into the green scarf in the photo. In another post I’ll send pictures of mereeling green silk from blue and yellow cocoons. The gold silk I previously unwound from a skein onto a Japanese spool is the natural color of the cocoon. A friend sent it to me from Cambodia. One fine strand of silk is made from unreeling many cocoons together at once. These fine threads are what I used in the pieces in the gallery.
I discovered that a student needed to use a counting string when making the warp for her very first project! I’ve put a note to myself to add it when the book is reprinted. See the tip: Counting String.
I’ve been preparing my long silk pieces and other hangings for a show in January. The work was already finished and ready to hang, or so I thought. The silk pieces needed to be significantly shorter for the space so I knew that job would take some time and consideration. Of course, I didn’t want to shorten them by cutting off anything! Most of them I sort of made them 1/2 as long by turning the bottom end to the back and attaching it to the top–sort of like a roller towel. One I rolled up as much as needed and had the roll at the top on the front of the piece. Since the pieces are sheer, it took tiny stitches here and there and making sure the two layers were smooth against each other. I’ll have pictures of this when they are in the exhibition.
Other pieces needed their fringes combed and invisible hanging loops made. This has been a relaxing pleasure. I love handling them and looking at them up close again. You can see the original pieces in my gallery.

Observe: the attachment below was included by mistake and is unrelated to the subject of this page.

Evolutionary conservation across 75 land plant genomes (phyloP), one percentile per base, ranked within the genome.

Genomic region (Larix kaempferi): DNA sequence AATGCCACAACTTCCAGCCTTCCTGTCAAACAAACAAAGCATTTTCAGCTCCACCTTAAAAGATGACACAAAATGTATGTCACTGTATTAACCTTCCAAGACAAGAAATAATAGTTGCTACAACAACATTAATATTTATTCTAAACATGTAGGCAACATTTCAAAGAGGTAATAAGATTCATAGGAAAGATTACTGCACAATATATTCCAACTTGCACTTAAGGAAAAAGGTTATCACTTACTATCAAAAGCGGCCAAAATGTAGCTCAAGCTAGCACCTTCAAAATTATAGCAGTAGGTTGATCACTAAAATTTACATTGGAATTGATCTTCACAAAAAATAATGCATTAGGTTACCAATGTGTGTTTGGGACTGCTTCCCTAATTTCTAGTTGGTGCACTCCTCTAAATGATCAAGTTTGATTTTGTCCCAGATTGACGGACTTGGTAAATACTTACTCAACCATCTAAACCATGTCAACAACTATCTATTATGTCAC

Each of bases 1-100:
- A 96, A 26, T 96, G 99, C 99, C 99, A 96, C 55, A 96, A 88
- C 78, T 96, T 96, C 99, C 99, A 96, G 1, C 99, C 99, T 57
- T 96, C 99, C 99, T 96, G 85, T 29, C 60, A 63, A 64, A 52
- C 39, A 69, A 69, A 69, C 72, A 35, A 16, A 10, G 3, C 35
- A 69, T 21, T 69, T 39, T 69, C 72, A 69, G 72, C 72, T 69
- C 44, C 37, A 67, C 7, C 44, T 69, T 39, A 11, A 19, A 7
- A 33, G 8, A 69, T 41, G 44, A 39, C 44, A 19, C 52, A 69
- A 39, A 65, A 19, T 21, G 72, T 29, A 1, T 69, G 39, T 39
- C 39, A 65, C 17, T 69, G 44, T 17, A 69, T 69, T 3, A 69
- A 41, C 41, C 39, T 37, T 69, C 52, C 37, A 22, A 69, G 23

I have two cats–this morning I heard scratching noises by my spools of silk thread. I have wound two more spools and each one has a thread sticking out from it. Joey was trying to get at one of the threads! Yikes, I said and covered them up. He kept hanging around, wondering where his precious thread-toy had gone!. After all my work, having a cat snarl the threads up again would have been awful. Molly is seen investigating the first spool on a previous post.
I’ve been winding more of these lovely Japanese spools from cones of fine silk. They are so nice to look at–“thread-sculptures”, really.
Check out my most recent tip about about counting the threads when warping.
I had a student the other day who had trouble tying the knots at the crosses and chock ties. I gave her lengths of shoelaces and she tied everything with ease.
Here are what my studios look like today–after finishing a book and accomplishing a major move. The two rooms are adjoining. They are a mess, but workable for both teaching and weaving. Someday you’ll see them all cleaned up with everything put away. (Don’t hold your breath.)
I finished the skein last week–that is, I stopped just short of finishing it. You can see that it’s almost completely unwound. I stopped unwinding so I could just cut the skein. Then I have a hunk of this thread to use to lay in the sheds –similar to the silk pieces in my gallery.
You can see the wound spool and I think it’s absolutely gorgeous. The “spool” is the style used in Japan for silk–a much larger circumference than “our” spools.